Rule Of Thirds Photography Assignment Your Thing

The Rule of Thirds is perhaps the most well-known ‘rule’ of photographic composition.

The “Rule of Thirds” one of the first things that budding digital photographers learn about in classes on photography and rightly so as it is the basis for well balanced and interesting shots.

I will say right up front however that rules are meant to be broken and ignoring this one doesn’t mean your images are necessarily unbalanced or uninteresting. However a wise person once told me that if you intend to break a rule you should always learn it first to make sure your breaking of it is all the more effective!

What is the Rule of Thirds?

The basic principle behind the rule of thirds is to imagine breaking an image down into thirds (both horizontally and vertically) so that you have 9 parts. As follows.

As you’re taking an image you would have done this in your mind through your viewfinder or in the LCD display that you use to frame your shot.

With this grid in mind the ‘rule of thirds’ now identifies four important parts of the image that you should consider placing points of interest in as you frame your image.

Not only this – but it also gives you four ‘lines’ that are also useful positions for elements in your photo.

The theory is that if you place points of interest in the intersections or along the lines that your photo becomes more balanced and will enable a viewer of the image to interact with it more naturally.

Studies have shown that when viewing images that people’s eyes usually go to one of the intersection points most naturally rather than the center of the shot – using the rule of thirds works with this natural way of viewing an image rather than working against it.

In addition to the above picture of the bee where the bee’s eye becomes the point of focus here are some of examples:

Another Rule of Thirds Example

In this image I’ve purposely placed the head of my subject on one of the intersecting points – especially his eyes which are a natural point of focus for a portrait. His tie and flower also take up a secondary point of interest.

In this shot I’ve placed the subject along a whole line which means she is considerably off center and therefore creating an additional point of interest. Placing her right in the center of the frame could have resulted in an ‘awkward’ shot.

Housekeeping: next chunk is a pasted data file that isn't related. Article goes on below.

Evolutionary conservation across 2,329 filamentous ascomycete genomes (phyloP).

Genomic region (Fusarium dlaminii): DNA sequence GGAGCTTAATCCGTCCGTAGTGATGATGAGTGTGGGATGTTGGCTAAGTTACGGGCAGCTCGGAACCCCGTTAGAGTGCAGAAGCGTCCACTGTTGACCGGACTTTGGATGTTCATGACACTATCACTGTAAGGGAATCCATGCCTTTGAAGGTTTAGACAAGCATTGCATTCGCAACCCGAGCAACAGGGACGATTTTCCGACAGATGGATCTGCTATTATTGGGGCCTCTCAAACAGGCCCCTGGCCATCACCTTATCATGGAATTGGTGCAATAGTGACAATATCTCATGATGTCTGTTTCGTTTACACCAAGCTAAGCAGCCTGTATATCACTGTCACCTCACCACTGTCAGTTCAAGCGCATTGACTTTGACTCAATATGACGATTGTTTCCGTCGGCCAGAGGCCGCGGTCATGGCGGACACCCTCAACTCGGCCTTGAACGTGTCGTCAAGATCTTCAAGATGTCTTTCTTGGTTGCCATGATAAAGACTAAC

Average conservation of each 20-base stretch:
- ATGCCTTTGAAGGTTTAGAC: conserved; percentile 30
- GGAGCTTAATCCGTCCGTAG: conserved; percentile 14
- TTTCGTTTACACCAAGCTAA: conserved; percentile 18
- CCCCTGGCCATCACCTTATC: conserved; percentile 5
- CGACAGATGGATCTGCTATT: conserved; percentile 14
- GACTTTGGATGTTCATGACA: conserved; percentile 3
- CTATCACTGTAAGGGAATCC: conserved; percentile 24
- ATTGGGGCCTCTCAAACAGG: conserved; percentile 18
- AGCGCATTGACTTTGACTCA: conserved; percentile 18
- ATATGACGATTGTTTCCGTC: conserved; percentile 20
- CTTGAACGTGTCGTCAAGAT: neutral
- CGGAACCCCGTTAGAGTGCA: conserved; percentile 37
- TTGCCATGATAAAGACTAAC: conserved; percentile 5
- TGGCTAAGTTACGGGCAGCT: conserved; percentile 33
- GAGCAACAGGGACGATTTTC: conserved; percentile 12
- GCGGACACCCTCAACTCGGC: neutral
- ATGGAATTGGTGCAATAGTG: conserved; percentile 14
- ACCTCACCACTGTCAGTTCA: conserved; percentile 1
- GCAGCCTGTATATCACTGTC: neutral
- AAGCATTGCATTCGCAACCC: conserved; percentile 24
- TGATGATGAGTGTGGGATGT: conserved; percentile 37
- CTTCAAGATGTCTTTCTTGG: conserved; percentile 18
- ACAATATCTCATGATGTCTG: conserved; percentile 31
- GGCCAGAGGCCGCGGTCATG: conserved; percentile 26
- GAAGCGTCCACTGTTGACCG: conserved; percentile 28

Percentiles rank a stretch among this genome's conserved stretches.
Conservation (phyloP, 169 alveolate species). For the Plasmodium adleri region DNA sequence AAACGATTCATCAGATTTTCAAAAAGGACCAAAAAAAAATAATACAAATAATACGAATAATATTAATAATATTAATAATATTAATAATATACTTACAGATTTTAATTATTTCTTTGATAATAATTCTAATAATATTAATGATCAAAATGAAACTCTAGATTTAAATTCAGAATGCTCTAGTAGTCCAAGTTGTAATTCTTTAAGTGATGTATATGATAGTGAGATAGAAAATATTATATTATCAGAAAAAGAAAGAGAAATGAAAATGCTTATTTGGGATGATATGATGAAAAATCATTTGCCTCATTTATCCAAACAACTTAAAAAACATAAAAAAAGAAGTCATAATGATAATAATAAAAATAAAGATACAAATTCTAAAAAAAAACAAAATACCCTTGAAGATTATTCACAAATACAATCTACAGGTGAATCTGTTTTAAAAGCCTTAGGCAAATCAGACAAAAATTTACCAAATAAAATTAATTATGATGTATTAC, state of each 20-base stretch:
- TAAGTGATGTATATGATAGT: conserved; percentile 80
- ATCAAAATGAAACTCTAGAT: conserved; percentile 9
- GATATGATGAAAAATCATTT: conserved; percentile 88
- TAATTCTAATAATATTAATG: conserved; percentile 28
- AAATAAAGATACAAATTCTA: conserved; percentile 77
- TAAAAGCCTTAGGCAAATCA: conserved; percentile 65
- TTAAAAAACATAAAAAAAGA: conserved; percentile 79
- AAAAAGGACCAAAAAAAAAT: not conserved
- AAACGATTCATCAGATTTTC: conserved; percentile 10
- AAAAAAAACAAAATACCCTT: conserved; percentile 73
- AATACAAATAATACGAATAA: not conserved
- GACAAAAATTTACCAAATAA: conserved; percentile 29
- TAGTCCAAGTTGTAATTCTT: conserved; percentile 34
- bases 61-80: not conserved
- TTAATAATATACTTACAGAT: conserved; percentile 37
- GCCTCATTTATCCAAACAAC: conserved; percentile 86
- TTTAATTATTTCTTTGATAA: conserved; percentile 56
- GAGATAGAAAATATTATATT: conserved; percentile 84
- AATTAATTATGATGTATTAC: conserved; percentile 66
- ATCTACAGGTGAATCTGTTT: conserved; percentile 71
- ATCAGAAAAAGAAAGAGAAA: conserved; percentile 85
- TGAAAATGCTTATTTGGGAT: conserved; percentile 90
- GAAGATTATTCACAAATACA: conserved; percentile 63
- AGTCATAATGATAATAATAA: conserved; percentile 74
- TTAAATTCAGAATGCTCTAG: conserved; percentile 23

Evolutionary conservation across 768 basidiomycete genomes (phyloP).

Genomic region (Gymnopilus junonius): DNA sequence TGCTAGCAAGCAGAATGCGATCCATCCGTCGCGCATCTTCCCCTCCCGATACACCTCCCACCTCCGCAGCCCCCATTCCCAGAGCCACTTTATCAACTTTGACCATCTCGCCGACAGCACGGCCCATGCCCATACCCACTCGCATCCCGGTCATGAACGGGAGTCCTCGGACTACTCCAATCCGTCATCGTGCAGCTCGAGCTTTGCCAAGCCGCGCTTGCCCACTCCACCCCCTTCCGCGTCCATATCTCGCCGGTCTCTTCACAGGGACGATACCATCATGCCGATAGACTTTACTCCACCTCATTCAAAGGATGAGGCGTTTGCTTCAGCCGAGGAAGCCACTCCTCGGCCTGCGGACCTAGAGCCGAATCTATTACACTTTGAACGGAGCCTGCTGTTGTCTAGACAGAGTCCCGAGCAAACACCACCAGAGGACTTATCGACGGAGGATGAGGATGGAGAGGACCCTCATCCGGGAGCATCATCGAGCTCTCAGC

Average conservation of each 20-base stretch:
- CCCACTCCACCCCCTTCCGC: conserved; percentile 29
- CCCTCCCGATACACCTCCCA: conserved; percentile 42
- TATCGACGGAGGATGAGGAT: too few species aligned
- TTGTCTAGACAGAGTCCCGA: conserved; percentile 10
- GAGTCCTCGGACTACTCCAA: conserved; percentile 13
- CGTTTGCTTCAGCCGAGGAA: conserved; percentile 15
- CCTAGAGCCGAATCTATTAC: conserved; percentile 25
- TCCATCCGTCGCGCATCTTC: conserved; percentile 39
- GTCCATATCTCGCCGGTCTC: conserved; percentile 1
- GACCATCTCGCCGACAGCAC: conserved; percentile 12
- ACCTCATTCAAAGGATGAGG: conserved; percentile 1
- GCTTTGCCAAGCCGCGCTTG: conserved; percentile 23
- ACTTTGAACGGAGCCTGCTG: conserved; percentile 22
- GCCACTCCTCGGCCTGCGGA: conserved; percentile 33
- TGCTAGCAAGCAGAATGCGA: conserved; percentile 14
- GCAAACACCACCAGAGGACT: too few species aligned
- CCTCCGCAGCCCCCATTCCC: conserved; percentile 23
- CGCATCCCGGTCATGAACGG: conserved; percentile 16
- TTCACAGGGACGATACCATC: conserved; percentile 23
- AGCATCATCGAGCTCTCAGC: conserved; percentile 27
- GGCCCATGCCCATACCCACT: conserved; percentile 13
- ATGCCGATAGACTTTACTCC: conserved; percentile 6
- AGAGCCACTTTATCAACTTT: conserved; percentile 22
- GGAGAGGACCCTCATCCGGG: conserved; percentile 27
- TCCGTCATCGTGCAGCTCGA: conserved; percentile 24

In a similar way a good technique for landscape shots is to position horizons along one of the horizontal lines also as I’ve done with the following shot (I’ll let you imagine the lines).

Using the Rule of Thirds comes naturally to some photographers but for many of us takes a little time and practice for it to become second nature.

In learning how to use the rule of thirds (and then to break it) the most important questions to be asking of yourself are:

  • What are the points of interest in this shot?
  • Where am I intentionally placing them?

Once again – remember that breaking the rule can result in some striking shots – so once you’ve learnt it experiment with purposely breaking it to see what you discover.

Lastly – keep the rule of thirds in mind as you edit your photos later on. Post production editing tools today have good tools for cropping and reframing images so that they fit within the rules. Experiment with some of your old shots to see what impact it might have on your photos.

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As I was working on the “Composition in Photography: Assignment Discussion” article and upcoming Lightroom Crop Tool article last night, I came across a feature in Lightroom that I had not previously used. I love it when that happens. Realizing that the software tool I enjoy using and find to be very versatile is actually even more functional than I thought, is pure joy. In this article, I will teach you how to quickly check your composition in Lightroom against known rules and guidelines, such as the Golden Ratio or the Rule of Thirds (and, yes, these are indeed two separate things), by overlaying the image with them.

How Does It Work?

Basically, Lightroom allows you to overlay any image with several different guidelines, called Crop Grid Overlays. To do that, select the image you want to check against one of the available guidelines and engage Crop Tool, which is found right below the Histogram. Alternatively, you can hit the “R” key on your keyboard. Once the tool has been engaged, notice that the selected image is already overlaid with the default Rule of Thirds Grid Overlay. Hit “O” on your keyboard to toggle between all 7 available Grid Overlays. Use “Shift + O” (Windows PC) to rotate the guidelines. You can further customize the behavior of the Overlays (or Guides) by selecting the Crop tool to enable the settings in the Tools->Tool Overlay and Crop Guide Overlay menus.